Two weeks after the Supreme Court of Canada ruled in favour of Sinixt hunting rights, the head of the American tribe that launched the case is still excited.
“I think my feet have finally hit the ground,” said Rodney Cawston, chairman of the Confederated Tribes of the Colville Reservation. “This is really exciting for us — it was really exciting for our people. It was an amazing day Friday when we received the decision.”
But while Cawston’s phone has been ringing with messages of congratulations, he still hasn’t heard from any official level of the Canadian government since the ruling.
Politicians and the legal experts are still trying to come to terms with the implications of the decision.
“Nothing like normal communication or anything yet, but it’s still very soon,” he told the Valley Voice. “So if they don’t talk to us, we’ll reach out to them.”
He said the Colville Confederacy had some meetings with government while the Desautel case moved up the courts, “but not at the level we’ve needed to with the appeals, there was too much unknown,” he said.
“Now with the Supreme Court ruling, it will have to go forward.”
“There is a very steep learning curve here. I think until we start working with the different ministries, we don’t know what we are going to encounter,” he said.
“This is all very new.”
Supreme Court ruling
Richard Lee Desautel was charged in 2011 after he came to Canada from his home in Washington State with the express purpose of challenging the province’s hunting laws. He shot an elk in the Slocan Valley, and then called conservation officers to turn himself in.
That began a decade-long grind through the courts to recognize his right to hunt as an Aboriginal person in his nation’s traditional territory.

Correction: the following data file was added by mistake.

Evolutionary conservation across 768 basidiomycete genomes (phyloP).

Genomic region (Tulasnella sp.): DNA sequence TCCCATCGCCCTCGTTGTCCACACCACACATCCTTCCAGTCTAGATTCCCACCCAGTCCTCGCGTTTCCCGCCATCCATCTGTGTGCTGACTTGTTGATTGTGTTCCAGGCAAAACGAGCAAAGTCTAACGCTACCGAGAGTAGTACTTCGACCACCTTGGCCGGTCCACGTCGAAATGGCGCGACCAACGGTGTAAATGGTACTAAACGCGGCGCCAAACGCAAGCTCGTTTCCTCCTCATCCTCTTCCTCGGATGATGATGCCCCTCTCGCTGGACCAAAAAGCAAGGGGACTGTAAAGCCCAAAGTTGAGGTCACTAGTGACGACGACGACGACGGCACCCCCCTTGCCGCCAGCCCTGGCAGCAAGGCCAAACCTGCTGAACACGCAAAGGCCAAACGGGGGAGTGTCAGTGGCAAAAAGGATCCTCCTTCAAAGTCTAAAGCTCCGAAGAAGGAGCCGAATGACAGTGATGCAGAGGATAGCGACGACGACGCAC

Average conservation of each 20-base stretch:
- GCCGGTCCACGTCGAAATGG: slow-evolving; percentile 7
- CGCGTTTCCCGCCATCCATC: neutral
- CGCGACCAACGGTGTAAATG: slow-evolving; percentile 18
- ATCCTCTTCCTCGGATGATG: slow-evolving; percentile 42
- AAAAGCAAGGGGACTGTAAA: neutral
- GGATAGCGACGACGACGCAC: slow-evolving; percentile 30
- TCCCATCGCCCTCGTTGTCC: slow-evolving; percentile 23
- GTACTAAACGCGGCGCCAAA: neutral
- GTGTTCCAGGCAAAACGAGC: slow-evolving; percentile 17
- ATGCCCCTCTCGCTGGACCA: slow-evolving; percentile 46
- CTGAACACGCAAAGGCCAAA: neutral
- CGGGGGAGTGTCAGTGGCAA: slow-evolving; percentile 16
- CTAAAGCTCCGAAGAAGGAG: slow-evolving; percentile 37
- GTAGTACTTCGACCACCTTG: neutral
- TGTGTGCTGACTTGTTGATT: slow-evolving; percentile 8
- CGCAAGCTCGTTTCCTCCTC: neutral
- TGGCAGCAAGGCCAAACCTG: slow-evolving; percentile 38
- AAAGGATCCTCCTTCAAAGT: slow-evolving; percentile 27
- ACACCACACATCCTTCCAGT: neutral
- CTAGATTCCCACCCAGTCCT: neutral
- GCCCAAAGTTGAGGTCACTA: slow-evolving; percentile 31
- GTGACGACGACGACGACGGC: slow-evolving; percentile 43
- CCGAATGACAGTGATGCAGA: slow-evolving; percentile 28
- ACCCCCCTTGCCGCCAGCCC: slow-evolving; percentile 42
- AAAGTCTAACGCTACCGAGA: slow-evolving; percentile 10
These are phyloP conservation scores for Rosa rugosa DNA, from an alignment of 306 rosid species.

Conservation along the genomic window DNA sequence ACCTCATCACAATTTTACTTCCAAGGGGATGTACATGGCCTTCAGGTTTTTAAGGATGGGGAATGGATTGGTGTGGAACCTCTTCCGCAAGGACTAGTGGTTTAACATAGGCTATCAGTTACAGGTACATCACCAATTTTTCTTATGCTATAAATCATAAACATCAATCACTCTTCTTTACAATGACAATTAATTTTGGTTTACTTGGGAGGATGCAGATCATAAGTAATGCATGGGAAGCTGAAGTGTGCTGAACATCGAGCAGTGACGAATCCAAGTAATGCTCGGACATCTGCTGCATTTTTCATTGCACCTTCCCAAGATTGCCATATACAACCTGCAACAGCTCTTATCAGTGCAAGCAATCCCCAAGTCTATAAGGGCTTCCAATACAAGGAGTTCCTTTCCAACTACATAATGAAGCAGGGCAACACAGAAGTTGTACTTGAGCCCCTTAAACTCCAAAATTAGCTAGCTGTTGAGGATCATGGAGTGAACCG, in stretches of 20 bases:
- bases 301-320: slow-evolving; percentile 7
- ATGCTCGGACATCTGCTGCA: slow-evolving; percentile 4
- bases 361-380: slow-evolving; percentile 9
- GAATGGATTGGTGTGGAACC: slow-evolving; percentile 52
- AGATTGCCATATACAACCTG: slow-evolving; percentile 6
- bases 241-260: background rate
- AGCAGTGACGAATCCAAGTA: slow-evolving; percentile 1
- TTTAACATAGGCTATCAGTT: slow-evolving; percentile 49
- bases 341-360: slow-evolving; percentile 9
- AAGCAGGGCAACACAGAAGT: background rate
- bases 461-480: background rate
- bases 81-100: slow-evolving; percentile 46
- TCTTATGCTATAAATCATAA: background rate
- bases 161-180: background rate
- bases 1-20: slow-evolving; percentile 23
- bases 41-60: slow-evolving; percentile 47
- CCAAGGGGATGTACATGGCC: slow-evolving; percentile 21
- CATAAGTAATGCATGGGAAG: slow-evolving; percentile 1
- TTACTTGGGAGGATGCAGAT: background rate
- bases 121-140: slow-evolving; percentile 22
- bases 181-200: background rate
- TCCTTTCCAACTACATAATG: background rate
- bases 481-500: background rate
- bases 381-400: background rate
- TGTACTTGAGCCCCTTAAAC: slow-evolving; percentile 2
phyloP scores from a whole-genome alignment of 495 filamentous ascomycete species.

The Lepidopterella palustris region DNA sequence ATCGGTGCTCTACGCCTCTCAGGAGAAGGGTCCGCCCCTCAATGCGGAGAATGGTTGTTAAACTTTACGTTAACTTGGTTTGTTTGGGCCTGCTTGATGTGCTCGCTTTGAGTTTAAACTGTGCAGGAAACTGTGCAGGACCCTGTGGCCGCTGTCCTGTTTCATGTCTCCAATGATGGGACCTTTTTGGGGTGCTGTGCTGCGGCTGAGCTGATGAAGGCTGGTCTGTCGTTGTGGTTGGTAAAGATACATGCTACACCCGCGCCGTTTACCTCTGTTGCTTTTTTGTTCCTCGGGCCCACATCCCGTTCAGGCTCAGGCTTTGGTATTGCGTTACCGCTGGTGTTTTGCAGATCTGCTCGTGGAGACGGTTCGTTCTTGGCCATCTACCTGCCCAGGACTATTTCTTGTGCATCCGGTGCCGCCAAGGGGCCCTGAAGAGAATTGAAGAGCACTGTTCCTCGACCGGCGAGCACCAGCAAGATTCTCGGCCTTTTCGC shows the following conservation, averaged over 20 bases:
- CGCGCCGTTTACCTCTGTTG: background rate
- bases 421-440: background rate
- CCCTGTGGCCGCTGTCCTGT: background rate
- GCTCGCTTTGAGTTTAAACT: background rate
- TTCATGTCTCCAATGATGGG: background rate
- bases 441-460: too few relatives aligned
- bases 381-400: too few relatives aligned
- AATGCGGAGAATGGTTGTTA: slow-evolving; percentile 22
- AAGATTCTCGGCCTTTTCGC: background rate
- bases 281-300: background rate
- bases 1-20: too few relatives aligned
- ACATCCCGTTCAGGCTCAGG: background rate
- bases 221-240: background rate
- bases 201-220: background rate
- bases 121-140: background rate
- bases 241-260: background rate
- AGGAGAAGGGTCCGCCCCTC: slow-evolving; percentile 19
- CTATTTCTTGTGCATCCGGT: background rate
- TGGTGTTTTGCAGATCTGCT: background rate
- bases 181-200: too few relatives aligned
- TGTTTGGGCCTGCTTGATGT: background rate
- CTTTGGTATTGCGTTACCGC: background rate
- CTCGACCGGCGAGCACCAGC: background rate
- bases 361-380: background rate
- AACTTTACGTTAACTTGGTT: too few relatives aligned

On April 23, the top court’s judges ruled Desautel was exercising his constitutionally-protected Aboriginal hunting rights — even though he didn’t live in Canada.
The decision backed up the ruling by the first trial judge, who threw the initial case out on constitutional grounds.
“Because the doctrine of Aboriginal rights arises from the simple fact of prior occupation, the Aboriginal peoples of Canada under section 35 (1) are the modern successors of those Aboriginal societies that occupied Canadian territory at the time of European contact, even if they are now outside Canada,” said the majority ruling.
“The trial judge also found that the modern-day practice of hunting in this territory, as Desautel did, is a continuation of this pre-contact practice,” they continued.
“Setting aside the periods in which no hunting took place, there was no significant dissimilarity between the pre-contact practice and the modern one. As a result, Desautel was exercising an Aboriginal right protected by Section 35 (1) of the Canadian Constitution.”
But the ruling wasn’t unanimous, with some judges ruling the Colville Confederated Tribes’ base in the U.S. precludes them from having rights in Canada.
“The constitutional protection of Aboriginal rights contained in section 35 (1) of the Constitution Act 1982 does not extend to an Aboriginal group located outside of Canada,” said Suzanne Cote in the minority opinion.
“And even if it did, Desautel cannot establish that he was exercising an Aboriginal right to hunt in the Sinixt traditional territory in British Columbia, as the modern group’s claim lacks continuity with the pre-contact group’s practices. Accordingly, Desautel’s claim must fail and he should not be exempt from the Wildlife Act provisions under which he was charged.”
Besides initial reactions, not much has been said by officials since the ruling. British Columbia’s Indigenous Affairs Minister, Murray Rankin, was cautious in his first comments.
While he called the ruling a “strong decision,” he told CBC “the court was very careful to say that it applied only to the facts of that Indigenous hunting rights case, and was very reluctant to speculate about what it means in other contexts.”
He said his government would be sitting down with the Sinixt and Okanagan Nation Alliance, an intervenor in the case, to discuss the next steps.
And a Kootenay political anthropologist and scholar said the decision may not change the ultimate status of Sinixt rights to the land.
“Sinixt still have no First Nation government recognized by Canada and are still precluded from entering into government-to-government relationships with B.C. and Canada,” said Lori Barkley.